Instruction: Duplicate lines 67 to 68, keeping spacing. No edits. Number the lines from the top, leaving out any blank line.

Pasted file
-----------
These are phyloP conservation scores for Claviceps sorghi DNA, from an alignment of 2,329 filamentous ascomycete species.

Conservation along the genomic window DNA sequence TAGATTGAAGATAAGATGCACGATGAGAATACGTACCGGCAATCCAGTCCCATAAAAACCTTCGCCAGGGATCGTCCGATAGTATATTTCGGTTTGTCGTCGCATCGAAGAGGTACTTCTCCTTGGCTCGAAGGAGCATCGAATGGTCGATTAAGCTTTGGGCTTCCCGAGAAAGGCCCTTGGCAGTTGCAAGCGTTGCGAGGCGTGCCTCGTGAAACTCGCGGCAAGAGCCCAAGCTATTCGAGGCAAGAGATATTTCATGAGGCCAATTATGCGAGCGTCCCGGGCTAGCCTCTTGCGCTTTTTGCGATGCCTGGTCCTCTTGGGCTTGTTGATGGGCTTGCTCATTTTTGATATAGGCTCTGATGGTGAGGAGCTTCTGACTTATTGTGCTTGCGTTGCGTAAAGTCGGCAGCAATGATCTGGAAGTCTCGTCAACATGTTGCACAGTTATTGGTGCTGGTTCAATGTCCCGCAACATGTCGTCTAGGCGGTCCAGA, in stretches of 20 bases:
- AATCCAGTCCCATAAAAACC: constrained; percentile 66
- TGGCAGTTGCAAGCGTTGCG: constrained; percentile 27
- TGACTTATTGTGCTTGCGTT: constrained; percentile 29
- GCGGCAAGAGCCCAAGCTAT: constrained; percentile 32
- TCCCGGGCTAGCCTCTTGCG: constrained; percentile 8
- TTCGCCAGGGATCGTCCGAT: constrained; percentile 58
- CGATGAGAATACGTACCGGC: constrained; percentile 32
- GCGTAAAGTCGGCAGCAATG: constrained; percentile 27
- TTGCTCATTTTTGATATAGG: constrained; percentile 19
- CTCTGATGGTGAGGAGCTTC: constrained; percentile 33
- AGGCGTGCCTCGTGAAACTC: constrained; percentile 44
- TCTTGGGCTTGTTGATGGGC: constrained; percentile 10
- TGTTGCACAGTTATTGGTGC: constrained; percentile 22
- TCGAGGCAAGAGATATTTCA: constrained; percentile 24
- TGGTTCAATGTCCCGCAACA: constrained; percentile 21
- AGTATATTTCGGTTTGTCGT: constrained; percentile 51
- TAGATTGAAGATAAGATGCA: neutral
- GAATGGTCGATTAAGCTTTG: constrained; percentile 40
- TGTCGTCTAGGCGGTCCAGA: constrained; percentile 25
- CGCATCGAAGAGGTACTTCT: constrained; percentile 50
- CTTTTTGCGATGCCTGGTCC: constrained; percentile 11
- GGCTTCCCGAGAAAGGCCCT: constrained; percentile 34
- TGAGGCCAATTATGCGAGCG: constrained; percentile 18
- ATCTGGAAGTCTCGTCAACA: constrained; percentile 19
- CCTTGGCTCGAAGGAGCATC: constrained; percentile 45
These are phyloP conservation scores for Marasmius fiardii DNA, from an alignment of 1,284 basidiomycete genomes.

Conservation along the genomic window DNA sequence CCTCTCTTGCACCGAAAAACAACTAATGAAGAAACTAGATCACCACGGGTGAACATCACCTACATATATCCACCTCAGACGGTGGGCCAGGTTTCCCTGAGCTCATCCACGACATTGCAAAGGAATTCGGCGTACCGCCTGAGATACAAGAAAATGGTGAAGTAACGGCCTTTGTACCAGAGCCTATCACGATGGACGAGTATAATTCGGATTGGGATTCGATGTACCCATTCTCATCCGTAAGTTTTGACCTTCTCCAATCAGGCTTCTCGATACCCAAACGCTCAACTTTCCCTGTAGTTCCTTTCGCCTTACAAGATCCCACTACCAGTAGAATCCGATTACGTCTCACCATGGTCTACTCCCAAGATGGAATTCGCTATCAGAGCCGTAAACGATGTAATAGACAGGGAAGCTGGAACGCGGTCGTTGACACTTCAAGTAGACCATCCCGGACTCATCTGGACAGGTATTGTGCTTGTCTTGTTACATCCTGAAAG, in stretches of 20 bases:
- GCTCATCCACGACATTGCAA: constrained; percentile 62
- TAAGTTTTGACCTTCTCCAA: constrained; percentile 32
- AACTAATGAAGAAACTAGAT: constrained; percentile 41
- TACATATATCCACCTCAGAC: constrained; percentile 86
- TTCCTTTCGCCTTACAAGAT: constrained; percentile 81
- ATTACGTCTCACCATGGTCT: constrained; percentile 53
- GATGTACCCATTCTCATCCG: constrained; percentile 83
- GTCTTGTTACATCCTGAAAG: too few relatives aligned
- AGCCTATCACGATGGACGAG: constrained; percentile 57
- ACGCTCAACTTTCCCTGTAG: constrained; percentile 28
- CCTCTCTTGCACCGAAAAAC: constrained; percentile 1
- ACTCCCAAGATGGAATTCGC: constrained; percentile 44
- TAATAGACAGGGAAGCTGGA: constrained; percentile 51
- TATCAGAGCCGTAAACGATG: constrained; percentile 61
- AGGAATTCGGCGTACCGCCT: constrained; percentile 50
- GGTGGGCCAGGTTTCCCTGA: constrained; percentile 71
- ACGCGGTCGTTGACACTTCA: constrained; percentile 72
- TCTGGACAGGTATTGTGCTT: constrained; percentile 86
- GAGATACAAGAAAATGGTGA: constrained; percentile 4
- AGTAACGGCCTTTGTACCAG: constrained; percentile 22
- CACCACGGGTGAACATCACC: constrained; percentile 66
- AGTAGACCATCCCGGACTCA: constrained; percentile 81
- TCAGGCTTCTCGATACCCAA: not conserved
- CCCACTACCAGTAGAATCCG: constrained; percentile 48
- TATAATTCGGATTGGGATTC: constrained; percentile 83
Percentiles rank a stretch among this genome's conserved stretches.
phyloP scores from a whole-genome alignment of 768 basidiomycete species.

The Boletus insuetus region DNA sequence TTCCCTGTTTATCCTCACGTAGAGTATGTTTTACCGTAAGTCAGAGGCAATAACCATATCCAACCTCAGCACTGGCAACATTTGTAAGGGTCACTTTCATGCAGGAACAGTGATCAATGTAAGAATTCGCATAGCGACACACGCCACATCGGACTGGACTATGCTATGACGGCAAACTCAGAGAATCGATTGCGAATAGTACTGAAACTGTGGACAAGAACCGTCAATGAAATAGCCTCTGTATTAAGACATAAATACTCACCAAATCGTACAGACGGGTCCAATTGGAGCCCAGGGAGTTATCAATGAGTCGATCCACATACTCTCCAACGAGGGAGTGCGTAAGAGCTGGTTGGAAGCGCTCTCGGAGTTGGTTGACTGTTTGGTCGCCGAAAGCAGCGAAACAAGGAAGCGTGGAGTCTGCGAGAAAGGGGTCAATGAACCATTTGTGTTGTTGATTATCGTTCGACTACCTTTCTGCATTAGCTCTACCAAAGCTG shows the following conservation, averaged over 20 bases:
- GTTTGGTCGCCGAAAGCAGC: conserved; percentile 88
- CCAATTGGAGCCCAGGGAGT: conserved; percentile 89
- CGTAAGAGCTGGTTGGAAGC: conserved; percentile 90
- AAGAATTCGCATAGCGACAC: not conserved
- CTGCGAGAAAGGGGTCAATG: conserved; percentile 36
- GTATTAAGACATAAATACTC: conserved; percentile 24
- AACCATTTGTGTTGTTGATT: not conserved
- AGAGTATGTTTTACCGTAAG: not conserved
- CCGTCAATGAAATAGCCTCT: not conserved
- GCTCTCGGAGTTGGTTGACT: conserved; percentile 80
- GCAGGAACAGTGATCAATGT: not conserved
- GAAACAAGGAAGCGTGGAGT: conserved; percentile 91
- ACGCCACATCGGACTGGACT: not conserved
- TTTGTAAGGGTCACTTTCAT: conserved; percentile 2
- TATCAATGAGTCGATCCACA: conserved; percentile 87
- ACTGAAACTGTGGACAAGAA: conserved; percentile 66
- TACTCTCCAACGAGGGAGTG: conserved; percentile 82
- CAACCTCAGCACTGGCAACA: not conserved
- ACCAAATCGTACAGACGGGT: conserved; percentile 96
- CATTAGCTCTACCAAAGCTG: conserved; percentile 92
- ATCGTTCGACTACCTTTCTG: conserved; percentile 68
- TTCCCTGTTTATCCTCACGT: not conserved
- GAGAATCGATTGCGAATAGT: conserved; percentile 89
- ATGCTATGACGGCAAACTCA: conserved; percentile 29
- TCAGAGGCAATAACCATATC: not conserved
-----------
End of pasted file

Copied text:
- GCTCTCGGAGTTGGTTGACT: conserved; percentile 80
- GCAGGAACAGTGATCAATGT: not conserved